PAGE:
Smarter Negotiations: 10 Key Elements of a Total Compensation Package

 
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Smarter Negotiations: 10 Key Elements of a Total Compensation Package

"KFC’s salary offer is $58,000 and Greyhound's offer is $64,000. How can KFC be so silly and offer me less than I’m making now, and less than Greyhound!!"

There are ten elements that comprise a typical compensation package

The numbers and companies mentioned are fictitious, but it is a discussion we are all a part of from time to time – on either end of it.

I believe that tempting as it might be, because of its abject simplicity, comparing base salaries is a terrible idea. Yes, base salary is a very important part of our compensation. But it is just one part. When we compare job offers, as we surely will given our new year resolutions (!), the number to focus on is our total compensation.

There are ten elements that comprise a typical compensation package. They are:

1.     Base Salary

2.     Annual/Quarterly Bonus

3.     Other bonus (Peer, boss, outstanding non-normal accomplishments)

4.     Stock options

5.     Stock units (Hurray!)

6.     401k contribution (Pre-tax and Roth)

7.     Health & Wellness (Medical, dental, vision, employee assistance program)

8.     Life & Accident Insurance (Basic life, accidental death and dismemberment, long term disability, survivor income benefit)

9.     Other Insurance (Travel, legal)

10.  Perks (Food, internet services, gym memberships, cell phone and service, company bus/train/plane, massages, company discounts, electric car chargers, university/ongoing education funding, etc.)

Depending on the size of the company, the type of industry, or even geographic area, not all of these elements might apply to your package. It is still important that you are aware of them. For some senior positions, there might be even more elements.

When you get a job offer you’ll typically get base salary and bonus target. Thank the HR person. Then, ask for a bit more information about the other eight elements above.

Ask what performance determines allocation of stock options and units. Check if the company 401k match maxes out at $8,750 or $2,500. Inquire what the health plan per month cost is, what the typical co-pay for doctor visits and prescriptions is and what’s the max out of pocket payment for medical expenses. Seek insights into perks.

Some companies are cagey about these things, and many HR professionals not used to providing information. Don’t push them too much. Be polite, get as much as you can.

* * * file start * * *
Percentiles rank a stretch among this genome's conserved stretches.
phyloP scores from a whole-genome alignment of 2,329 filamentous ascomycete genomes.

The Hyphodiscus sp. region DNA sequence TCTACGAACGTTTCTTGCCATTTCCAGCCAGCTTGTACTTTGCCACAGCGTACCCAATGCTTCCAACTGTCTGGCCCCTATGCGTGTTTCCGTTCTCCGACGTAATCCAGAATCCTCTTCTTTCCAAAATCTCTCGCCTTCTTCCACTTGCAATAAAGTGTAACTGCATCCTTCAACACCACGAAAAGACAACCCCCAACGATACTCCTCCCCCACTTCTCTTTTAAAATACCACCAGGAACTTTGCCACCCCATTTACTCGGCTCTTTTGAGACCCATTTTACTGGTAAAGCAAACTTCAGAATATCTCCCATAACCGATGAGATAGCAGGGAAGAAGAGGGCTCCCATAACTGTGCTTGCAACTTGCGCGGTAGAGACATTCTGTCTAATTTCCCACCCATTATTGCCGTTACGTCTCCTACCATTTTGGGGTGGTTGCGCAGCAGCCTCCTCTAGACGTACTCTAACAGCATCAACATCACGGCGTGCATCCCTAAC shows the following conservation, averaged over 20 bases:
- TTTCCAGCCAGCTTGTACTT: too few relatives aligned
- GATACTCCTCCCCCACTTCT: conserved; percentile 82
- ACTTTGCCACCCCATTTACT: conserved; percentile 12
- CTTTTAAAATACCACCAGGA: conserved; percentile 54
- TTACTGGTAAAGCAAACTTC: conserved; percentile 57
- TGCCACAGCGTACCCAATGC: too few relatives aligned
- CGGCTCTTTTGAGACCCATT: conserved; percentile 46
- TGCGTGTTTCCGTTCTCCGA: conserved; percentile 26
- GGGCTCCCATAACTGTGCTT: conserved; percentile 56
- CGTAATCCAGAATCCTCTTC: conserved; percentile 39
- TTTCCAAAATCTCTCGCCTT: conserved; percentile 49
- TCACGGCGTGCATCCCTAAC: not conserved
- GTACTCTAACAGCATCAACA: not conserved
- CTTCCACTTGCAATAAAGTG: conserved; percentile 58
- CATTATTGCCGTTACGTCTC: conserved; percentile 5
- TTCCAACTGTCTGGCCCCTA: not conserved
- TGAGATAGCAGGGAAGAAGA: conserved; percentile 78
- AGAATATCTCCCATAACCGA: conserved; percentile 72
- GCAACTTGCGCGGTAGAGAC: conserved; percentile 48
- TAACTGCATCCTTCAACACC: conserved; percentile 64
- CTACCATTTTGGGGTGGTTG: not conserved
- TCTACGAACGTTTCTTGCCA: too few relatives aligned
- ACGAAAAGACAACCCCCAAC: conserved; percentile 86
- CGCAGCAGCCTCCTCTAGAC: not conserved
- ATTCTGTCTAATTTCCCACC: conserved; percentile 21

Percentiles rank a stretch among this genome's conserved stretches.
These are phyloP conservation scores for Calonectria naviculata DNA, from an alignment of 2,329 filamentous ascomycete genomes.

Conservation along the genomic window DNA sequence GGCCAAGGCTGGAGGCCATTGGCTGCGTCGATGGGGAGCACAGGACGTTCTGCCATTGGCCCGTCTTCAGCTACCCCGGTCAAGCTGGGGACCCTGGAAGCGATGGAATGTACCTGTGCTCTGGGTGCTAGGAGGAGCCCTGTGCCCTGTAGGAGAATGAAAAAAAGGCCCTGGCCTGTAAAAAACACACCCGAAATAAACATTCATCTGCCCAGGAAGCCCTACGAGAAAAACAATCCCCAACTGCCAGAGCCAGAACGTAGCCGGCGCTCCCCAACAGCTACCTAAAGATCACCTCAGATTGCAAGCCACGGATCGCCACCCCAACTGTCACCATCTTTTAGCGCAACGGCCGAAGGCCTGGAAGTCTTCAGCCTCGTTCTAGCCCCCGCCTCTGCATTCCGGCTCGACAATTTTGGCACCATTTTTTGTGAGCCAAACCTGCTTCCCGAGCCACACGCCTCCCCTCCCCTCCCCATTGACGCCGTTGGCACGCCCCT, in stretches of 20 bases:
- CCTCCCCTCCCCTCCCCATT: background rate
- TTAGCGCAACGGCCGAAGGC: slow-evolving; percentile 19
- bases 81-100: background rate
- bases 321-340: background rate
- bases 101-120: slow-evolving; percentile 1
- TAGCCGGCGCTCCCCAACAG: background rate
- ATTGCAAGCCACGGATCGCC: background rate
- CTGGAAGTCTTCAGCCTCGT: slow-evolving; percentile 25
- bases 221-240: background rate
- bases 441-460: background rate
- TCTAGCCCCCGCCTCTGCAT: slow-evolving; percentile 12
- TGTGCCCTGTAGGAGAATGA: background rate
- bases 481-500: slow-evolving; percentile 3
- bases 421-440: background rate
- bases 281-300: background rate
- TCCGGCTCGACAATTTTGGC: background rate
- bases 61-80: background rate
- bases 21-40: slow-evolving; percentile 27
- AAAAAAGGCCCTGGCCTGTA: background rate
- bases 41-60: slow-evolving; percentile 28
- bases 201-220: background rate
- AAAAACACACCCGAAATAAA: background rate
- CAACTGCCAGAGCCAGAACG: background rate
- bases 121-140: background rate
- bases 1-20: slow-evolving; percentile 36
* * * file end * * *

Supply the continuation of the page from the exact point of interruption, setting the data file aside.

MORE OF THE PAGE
Then throw it all into a spreadsheet, press Insert Chart, and boom!

It turns out base pay is important, but it might also not be that the most important thing. 
One purpose of this exercise is to get you to collect all the information you need. Company Z might not look as attractive now when compared to just looking at base pay plus bonus.

Another hidden agenda I have is to push you to think in a much more sophisticated manner about the job you are taking.

For example, what are the future prospects of this company? The value of your equity depends on that. Have you look at the last five years of stock performance?

May every offer you get have all ten elements in it, and may they all be gigantic!

Or, do you understand what performance will get you that bonus? Hearing that the bonus target is 40% sounds awesome, but what if just 1% of the company qualifies for full bonus? Would your skills put you in that bucket?

Or, does a company that nickels and dimes their company health insurance program the type of company culture you want to be a part of? I’m not saying you should not, I’m saying you should ask yourself that question because you’ll spend 5x more time in that culture than with your family.

Questions like these will take some of the superficiality out of the decision, and help you arrive at the optimal answer. Even if you take Company Z’s offer, you’ll be much more aware of why you made the decision you did.

I wish you all the best. May every offer you get have all ten elements in it, and may they all be gigantic!

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